An eye testing chart and basic equipment sit in a small outreach hospital in rural India. By developing efficient systems and optimized workflows, the Aravind Eye Care System is able to conduct 1,500 operations a day and provide 200,000 free surgeries a year—including for patients in remote, rural areas who can't afford to travel to the hospital. The organization has restored sight to five million people around the world.

Photograph by Photo by Ryan Pyle/Corbis via Getty Images

Takahashi’s team took skin cells from a 70-year-old patient with age-related macular degeneration and coaxed them to turn into retinal pigment epithelium cells, which regulate the photoreceptors needed for vision that sit on top of them. “That was the most difficult part,” says Takahashi. The team then grew the cells into a tiny sheet and implanted it into the eye of the patient, stopping the disease’s progression.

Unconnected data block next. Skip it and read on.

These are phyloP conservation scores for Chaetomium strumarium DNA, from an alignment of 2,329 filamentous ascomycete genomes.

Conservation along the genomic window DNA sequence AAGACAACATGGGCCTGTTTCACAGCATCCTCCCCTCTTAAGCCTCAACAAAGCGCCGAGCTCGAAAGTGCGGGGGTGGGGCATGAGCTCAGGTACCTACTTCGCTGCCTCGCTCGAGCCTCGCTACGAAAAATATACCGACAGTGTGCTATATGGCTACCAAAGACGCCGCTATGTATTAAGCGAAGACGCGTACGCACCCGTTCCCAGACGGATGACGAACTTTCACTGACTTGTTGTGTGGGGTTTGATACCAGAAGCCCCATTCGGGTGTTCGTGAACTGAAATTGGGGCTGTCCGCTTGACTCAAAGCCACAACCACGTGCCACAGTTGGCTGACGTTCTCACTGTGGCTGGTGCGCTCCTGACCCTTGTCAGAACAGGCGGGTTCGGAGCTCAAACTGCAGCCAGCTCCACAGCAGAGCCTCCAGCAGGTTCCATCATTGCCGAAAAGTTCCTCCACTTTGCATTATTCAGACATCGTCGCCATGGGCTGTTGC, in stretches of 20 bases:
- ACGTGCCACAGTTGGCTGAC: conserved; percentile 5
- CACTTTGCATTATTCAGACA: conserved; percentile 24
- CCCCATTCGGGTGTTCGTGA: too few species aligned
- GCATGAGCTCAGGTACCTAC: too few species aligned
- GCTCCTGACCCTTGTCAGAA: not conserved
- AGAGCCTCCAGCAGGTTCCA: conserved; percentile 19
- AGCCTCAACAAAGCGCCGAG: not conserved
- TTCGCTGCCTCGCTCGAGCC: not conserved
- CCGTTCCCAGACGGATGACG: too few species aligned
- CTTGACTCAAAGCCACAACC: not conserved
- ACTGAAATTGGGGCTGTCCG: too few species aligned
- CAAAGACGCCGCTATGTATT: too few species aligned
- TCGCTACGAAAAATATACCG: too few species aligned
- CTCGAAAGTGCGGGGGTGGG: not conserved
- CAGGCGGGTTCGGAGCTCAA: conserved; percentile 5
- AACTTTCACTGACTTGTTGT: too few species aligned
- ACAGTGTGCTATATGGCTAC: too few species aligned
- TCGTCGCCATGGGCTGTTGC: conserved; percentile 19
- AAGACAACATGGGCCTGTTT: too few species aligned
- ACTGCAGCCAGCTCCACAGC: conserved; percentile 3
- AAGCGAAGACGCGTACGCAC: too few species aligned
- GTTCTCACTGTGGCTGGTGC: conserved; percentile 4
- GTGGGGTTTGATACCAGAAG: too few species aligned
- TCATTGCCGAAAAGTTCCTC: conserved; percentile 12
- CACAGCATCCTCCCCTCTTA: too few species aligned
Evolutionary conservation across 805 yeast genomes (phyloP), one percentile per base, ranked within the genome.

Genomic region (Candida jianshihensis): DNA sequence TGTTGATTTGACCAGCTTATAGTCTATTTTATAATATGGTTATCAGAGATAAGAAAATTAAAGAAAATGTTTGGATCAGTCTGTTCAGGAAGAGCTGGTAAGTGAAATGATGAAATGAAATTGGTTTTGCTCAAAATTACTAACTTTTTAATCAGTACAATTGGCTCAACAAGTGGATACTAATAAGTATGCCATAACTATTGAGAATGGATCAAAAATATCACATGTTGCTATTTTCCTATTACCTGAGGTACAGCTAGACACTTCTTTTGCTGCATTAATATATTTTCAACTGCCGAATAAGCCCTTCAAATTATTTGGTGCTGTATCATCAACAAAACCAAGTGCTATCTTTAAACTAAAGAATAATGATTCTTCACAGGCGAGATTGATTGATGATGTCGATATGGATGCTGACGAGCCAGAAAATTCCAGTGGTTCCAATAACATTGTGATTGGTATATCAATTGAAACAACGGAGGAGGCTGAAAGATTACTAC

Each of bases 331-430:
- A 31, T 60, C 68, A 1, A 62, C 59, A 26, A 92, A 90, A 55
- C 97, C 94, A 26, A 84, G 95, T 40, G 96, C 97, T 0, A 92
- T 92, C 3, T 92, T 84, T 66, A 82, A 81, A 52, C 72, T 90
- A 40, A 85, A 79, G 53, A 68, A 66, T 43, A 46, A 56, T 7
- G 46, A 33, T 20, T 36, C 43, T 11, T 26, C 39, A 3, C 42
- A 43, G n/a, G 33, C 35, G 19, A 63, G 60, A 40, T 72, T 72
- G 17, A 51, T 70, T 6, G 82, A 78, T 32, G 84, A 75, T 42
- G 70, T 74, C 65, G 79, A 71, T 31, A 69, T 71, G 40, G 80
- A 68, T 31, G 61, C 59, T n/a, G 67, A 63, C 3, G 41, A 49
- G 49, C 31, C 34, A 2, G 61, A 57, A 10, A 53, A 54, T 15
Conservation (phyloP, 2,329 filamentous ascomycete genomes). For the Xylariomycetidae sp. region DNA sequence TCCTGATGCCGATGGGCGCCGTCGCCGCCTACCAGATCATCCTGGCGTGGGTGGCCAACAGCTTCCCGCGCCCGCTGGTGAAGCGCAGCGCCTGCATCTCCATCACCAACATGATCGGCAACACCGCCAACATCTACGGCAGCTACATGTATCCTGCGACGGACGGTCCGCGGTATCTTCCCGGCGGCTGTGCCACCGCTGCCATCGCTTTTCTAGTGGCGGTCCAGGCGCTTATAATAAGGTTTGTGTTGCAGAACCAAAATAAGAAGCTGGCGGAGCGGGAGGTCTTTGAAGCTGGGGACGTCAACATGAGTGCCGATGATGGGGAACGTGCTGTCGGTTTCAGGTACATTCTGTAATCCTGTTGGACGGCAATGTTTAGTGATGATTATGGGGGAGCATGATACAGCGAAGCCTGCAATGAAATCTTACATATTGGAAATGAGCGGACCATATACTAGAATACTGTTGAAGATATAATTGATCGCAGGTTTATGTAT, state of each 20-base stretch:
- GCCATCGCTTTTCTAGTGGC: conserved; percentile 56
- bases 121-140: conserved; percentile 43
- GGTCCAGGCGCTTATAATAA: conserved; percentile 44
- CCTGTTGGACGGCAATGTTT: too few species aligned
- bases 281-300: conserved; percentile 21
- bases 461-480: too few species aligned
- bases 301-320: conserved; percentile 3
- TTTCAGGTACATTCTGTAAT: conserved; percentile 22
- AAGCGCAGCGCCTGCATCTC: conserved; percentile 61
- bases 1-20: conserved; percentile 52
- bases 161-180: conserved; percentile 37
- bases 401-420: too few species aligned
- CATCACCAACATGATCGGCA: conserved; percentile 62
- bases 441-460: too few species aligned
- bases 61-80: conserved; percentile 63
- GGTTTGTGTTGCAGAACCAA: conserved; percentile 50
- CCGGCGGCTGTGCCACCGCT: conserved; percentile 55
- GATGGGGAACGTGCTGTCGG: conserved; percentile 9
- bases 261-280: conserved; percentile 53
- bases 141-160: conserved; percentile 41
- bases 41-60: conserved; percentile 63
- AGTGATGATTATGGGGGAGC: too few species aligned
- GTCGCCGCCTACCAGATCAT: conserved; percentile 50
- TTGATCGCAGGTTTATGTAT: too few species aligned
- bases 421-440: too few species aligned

Seven patients have received this type treatment so far, helping them to limit vision loss and earning Takahashi one of seven Visionary Awards from the Greenberg Prize team. Takahashi and her colleagues are now targeting patients with retinitis pigmentosa who are almost completely blind. In their latest clinical trials, which involve using a similar stem cell technique to replace parts of the retina and some photoreceptors, some patients are able to perceive light again or see the shapes of objects.

“There is no treatment at all for these patients, so this is a small but important step,” says Takahashi. She thinks that in about 10 years’ time, it will be possible for patients to start seeing some detail again.

“I think the future is bright for stem cell therapy,” she says.

A gene therapy first

Other cutting-edge approaches to prevent and even reverse blindness are also gaining traction. For instance, Jean Bennett from the University of Pennsylvania in Philadelphia won an Outstanding Achievement prize for her team’s work investigating how gene therapy can treat hereditary diseases of the retina.